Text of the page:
Liberal governments

Before 1900 politics in Britain had been dominated by the educated and rich upper classes, owing to their social connections and not necessarily to their political talent. The House of Lords was made up of hereditary aristocrats who were principally Conservative voters. Towards the end of the 19th century the House of Commons gained many middle class politicians owing to the domination of the Liberal governments. The Liberals formed the first cabinet in history which was not predominantly upper class.

In 1906 the Liberals won a landslide victory over the Conservatives which meant they had a huge middle class majority in the Commons. This majority enabled all bills put forward by the Liberals to be passed easily through the Commons. Although the House of Commons had been invaded by middle class seats, the House of Lords was still dominated intensively by the upper classes, and so when Liberal bills came to the Lords, they were harder to get passed because of the Lords' resentment of the Liberals.

This resentment caused increased tension and conflict between the two Houses and also the Liberal bills were anti-rich and benefited the working classes which the Lords did not like. Before 1909 there was a firm British political tradition that the House of Lords would pass all financial bills put forward by the Commons. This changed after 1909 when the Lords rejected the People's Budget and the tradition was essentially abolished. The People's Budget caused extreme conflict between the Liberals and the Lords.

While the tradition was still alive, Lloyd George and Asquith took advantage of the system. Lloyd George, who was Chancellor of the Exchequer, drew up the People's Budget and many historians have concluded that the budget was a scheme deliberately to provoke the House of Lords in to breaking the tradition and was deliberately anti-rich. Since the budget was particularly targeted against those of high incomes, it was largely opposed by the Conservatives and the Lords.

Lloyd George was planning to raise taxes on petrol when only the rich had cars, and duties on spirits which were widely drunk by those who could afford it. Lloyd George claimed that the Liberals could "still make political advantage out of a refusal", implying that they were in a situation where they could not lose. Landsdown, the Conservative leader in the Lords, had much to explain and had to express a reason for the Lords' refusal. He claimed that the Liberals did not have a mandate for their radical behaviour.

The Liberals had not won many by-elections and Landsdown felt that the Liberal manifesto did not state to what extent the Liberal bills would push through radical changes and influences. When elected in 1906 they might have won a mandate to govern, but not a mandate for a radical measure such as the People's Budget. Landsdown wished the Liberals to hold an election to demonstrate whether they could gain such a mandate. This caused an uproar between the Liberals and the Lords and a constitutional crisis ensued.

In Asquith's response, he claimed that the Lords had breached the constitution and that the House of Commons had spoken, who were an elected body. The Liberal government had three good reasons for rising to the challenge set by the Lords. Firstly, it was a fundamental constitutional right that the democratically elected Commons should be able to control taxation. Secondly, the Liberals also had a huge majority in the Commons and, therefore, a mandate to complete its legislative programme.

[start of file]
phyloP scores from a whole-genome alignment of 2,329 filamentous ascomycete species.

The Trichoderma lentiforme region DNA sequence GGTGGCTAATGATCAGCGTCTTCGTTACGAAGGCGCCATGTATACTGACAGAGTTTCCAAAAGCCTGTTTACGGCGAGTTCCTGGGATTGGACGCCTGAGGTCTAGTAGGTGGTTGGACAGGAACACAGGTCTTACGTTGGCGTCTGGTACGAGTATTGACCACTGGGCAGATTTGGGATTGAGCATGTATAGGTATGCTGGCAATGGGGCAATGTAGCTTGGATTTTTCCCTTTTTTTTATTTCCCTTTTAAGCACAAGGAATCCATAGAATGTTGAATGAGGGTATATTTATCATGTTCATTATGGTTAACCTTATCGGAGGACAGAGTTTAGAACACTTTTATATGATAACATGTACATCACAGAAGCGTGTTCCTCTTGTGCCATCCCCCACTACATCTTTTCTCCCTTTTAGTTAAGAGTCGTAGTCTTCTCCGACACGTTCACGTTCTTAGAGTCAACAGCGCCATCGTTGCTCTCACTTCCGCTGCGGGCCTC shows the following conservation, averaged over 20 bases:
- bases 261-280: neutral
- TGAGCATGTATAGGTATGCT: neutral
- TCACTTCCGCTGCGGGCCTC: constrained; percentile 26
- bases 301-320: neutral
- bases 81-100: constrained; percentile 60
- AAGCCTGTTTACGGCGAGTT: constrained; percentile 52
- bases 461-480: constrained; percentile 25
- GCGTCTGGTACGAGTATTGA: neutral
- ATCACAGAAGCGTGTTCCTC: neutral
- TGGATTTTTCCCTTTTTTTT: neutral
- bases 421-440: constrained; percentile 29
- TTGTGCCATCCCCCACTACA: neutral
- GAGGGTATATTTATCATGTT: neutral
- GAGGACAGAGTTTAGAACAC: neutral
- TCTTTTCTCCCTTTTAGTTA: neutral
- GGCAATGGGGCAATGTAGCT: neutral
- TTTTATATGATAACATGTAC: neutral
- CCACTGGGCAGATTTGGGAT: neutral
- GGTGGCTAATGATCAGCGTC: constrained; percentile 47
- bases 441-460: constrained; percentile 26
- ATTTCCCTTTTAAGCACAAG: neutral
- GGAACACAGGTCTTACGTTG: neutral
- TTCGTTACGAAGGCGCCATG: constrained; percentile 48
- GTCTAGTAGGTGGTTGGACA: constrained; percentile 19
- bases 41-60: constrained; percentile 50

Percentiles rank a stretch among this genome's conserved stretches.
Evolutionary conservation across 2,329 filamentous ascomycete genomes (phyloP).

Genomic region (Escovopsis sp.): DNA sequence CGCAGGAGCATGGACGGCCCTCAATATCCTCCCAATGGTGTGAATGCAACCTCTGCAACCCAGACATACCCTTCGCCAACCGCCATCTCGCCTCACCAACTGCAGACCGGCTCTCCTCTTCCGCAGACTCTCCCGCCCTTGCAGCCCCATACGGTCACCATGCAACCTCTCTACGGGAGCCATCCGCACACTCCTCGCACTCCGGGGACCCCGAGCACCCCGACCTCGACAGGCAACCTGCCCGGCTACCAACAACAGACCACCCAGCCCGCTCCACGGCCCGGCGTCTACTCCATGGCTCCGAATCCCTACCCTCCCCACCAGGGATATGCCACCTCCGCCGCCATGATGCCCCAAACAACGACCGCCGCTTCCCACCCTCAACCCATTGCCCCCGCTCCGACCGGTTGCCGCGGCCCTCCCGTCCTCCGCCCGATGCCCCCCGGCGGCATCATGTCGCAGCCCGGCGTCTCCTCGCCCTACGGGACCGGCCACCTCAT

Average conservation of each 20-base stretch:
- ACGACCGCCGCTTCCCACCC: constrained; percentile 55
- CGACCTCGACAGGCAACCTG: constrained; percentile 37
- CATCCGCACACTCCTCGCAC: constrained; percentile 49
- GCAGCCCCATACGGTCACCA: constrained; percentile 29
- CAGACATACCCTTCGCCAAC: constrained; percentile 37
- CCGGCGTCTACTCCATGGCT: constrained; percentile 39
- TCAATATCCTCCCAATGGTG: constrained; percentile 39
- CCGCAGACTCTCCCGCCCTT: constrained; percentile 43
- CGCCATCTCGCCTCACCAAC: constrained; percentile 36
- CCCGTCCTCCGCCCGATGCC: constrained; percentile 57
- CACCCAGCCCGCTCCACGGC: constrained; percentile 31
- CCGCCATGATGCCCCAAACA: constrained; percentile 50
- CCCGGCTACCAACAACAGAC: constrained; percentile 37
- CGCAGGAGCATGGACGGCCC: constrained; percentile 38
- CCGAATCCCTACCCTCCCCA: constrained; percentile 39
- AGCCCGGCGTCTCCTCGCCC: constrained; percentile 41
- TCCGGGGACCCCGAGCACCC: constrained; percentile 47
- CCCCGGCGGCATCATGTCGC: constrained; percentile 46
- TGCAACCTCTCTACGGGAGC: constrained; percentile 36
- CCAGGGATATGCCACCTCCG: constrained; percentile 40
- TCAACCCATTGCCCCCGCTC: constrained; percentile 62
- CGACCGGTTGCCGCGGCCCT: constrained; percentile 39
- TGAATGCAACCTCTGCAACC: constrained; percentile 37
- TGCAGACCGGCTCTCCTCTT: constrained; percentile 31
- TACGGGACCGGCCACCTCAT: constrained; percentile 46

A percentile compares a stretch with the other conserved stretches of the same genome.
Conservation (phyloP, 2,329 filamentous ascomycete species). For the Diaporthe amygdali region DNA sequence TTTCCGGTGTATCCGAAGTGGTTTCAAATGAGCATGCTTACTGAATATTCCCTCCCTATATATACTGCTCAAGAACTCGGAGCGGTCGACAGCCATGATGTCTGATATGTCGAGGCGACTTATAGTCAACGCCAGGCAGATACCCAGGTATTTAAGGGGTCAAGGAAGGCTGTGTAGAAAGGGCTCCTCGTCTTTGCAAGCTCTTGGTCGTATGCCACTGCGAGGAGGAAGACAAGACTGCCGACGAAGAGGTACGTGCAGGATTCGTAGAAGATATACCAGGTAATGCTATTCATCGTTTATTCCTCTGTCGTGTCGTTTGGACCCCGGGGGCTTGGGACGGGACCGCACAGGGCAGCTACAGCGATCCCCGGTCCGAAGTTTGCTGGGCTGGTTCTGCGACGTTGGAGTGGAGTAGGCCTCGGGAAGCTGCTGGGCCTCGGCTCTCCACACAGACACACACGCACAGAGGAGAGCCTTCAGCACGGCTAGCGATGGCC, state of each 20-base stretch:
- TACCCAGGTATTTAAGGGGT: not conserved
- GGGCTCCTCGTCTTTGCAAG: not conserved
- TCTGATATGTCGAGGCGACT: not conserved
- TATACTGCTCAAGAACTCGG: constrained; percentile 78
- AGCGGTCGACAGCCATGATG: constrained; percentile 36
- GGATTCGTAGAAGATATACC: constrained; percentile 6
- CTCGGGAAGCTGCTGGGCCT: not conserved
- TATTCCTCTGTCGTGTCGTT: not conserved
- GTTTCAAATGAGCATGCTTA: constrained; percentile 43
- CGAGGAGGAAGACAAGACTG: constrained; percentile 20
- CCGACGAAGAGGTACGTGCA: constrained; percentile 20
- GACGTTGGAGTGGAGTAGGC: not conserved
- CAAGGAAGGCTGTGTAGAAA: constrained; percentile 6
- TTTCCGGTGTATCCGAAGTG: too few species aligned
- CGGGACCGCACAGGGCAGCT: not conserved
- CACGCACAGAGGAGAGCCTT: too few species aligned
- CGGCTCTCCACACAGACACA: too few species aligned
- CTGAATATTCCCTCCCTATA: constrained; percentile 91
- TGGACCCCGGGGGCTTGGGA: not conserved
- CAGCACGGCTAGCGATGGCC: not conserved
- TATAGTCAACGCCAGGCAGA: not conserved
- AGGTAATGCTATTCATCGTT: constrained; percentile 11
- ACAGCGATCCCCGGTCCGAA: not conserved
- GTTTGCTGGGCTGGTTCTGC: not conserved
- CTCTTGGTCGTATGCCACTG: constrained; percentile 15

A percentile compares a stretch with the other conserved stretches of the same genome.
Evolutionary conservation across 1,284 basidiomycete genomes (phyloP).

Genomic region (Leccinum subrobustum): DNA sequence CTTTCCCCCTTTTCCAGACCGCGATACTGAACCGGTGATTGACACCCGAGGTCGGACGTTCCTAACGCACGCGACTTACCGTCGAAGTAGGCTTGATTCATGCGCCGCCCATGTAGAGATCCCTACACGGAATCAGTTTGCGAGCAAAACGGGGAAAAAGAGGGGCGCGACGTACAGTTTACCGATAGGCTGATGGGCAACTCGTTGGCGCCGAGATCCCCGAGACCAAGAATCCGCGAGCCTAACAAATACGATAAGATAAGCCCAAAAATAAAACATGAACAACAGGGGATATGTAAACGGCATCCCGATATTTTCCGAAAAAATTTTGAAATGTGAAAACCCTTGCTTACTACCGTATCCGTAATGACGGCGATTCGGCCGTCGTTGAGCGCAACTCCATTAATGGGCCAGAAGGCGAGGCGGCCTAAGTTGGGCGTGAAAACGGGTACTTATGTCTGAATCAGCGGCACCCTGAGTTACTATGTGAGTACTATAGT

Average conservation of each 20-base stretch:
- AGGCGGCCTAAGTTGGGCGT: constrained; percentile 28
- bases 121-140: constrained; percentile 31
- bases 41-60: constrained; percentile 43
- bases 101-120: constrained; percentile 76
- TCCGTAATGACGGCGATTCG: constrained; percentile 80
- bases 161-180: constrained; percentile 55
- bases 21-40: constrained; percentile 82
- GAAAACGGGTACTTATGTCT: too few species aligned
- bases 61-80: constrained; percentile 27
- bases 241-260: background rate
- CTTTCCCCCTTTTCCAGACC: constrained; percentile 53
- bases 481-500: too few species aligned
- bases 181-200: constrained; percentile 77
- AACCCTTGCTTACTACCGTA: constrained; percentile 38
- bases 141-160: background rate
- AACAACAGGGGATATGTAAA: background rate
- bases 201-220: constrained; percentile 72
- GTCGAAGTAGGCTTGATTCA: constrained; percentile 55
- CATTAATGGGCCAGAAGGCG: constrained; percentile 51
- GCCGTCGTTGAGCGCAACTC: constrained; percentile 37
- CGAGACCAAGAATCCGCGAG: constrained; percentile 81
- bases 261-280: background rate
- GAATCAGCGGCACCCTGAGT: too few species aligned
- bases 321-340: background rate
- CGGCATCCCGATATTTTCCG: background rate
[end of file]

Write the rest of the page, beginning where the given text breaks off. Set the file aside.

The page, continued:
Thirdly, by protecting the political and financial interests of the Conservative Party, the Lords were acting in a partisan manner. They were supporting the interests of one party rather than the national interest. After the Liberal People's Budget was passed in April 1910 following their election win, the Liberals had lost their huge majority in the Commons, but still had the edge because of the support of the Labour Party and the Irish Nationalist Party. It was now important for the Liberals to stop another crisis breaking out and their main objective was to paralyse the power of the Lords.

To do this they introduced the Parliament Bill which would reduce the power of the House of Lords. Obviously the Lords turned this bill down immediately and felt extremely aggressive towards the Liberals. The Parliament bill was typically partisan as it stated that the House of Lords would have no control over the country's finances and money bills. It was now the Speaker's responsibility to decide what was a financial bill or not. Asquith realised that the Lords would never pass such a bill without Liberal or middle class support within the Lords.

He argued that the Lords were undemocratic because they were not an elected institution and when the Parliament Bill did get passed, it confirmed that you could not run parliament from the Lords. The Conservative leader Balfour had made many comments over the years about the Lords taking over the job of running the United Kingdom. Again this caused large scale conflict and arguments between the Liberals and the Lords. It would be undemocratic for an unelected House to be in control.